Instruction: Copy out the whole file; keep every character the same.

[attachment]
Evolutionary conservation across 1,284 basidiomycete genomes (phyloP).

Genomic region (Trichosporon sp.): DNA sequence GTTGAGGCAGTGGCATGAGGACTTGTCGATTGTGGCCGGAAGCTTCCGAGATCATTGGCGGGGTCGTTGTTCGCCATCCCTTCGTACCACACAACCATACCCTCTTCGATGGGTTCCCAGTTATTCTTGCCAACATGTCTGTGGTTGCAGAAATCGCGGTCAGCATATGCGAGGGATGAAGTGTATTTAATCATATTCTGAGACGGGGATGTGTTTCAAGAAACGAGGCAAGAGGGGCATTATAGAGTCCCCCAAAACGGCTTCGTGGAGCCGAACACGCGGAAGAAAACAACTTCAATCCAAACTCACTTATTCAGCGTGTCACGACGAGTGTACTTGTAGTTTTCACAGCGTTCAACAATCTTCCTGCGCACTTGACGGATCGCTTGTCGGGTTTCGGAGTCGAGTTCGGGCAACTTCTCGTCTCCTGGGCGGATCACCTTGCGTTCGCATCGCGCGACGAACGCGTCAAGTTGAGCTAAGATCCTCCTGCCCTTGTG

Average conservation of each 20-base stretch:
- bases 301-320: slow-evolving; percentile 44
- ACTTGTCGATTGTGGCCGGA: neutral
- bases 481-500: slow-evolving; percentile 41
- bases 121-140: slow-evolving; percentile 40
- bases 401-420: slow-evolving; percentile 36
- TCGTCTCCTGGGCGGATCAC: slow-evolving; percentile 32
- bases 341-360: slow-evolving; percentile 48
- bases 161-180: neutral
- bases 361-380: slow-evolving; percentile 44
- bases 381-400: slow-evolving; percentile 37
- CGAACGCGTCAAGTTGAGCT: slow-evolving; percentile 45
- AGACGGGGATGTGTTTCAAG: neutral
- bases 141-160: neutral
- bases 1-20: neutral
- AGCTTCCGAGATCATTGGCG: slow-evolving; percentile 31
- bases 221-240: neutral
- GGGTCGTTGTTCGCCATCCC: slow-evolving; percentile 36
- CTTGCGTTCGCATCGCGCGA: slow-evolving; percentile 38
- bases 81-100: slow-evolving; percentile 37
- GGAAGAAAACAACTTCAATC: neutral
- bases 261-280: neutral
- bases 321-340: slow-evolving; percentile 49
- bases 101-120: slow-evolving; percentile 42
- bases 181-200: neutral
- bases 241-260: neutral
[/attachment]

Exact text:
Evolutionary conservation across 1,284 basidiomycete genomes (phyloP).

Genomic region (Trichosporon sp.): DNA sequence GTTGAGGCAGTGGCATGAGGACTTGTCGATTGTGGCCGGAAGCTTCCGAGATCATTGGCGGGGTCGTTGTTCGCCATCCCTTCGTACCACACAACCATACCCTCTTCGATGGGTTCCCAGTTATTCTTGCCAACATGTCTGTGGTTGCAGAAATCGCGGTCAGCATATGCGAGGGATGAAGTGTATTTAATCATATTCTGAGACGGGGATGTGTTTCAAGAAACGAGGCAAGAGGGGCATTATAGAGTCCCCCAAAACGGCTTCGTGGAGCCGAACACGCGGAAGAAAACAACTTCAATCCAAACTCACTTATTCAGCGTGTCACGACGAGTGTACTTGTAGTTTTCACAGCGTTCAACAATCTTCCTGCGCACTTGACGGATCGCTTGTCGGGTTTCGGAGTCGAGTTCGGGCAACTTCTCGTCTCCTGGGCGGATCACCTTGCGTTCGCATCGCGCGACGAACGCGTCAAGTTGAGCTAAGATCCTCCTGCCCTTGTG

Average conservation of each 20-base stretch:
- bases 301-320: slow-evolving; percentile 44
- ACTTGTCGATTGTGGCCGGA: neutral
- bases 481-500: slow-evolving; percentile 41
- bases 121-140: slow-evolving; percentile 40
- bases 401-420: slow-evolving; percentile 36
- TCGTCTCCTGGGCGGATCAC: slow-evolving; percentile 32
- bases 341-360: slow-evolving; percentile 48
- bases 161-180: neutral
- bases 361-380: slow-evolving; percentile 44
- bases 381-400: slow-evolving; percentile 37
- CGAACGCGTCAAGTTGAGCT: slow-evolving; percentile 45
- AGACGGGGATGTGTTTCAAG: neutral
- bases 141-160: neutral
- bases 1-20: neutral
- AGCTTCCGAGATCATTGGCG: slow-evolving; percentile 31
- bases 221-240: neutral
- GGGTCGTTGTTCGCCATCCC: slow-evolving; percentile 36
- CTTGCGTTCGCATCGCGCGA: slow-evolving; percentile 38
- bases 81-100: slow-evolving; percentile 37
- GGAAGAAAACAACTTCAATC: neutral
- bases 261-280: neutral
- bases 321-340: slow-evolving; percentile 49
- bases 101-120: slow-evolving; percentile 42
- bases 181-200: neutral
- bases 241-260: neutral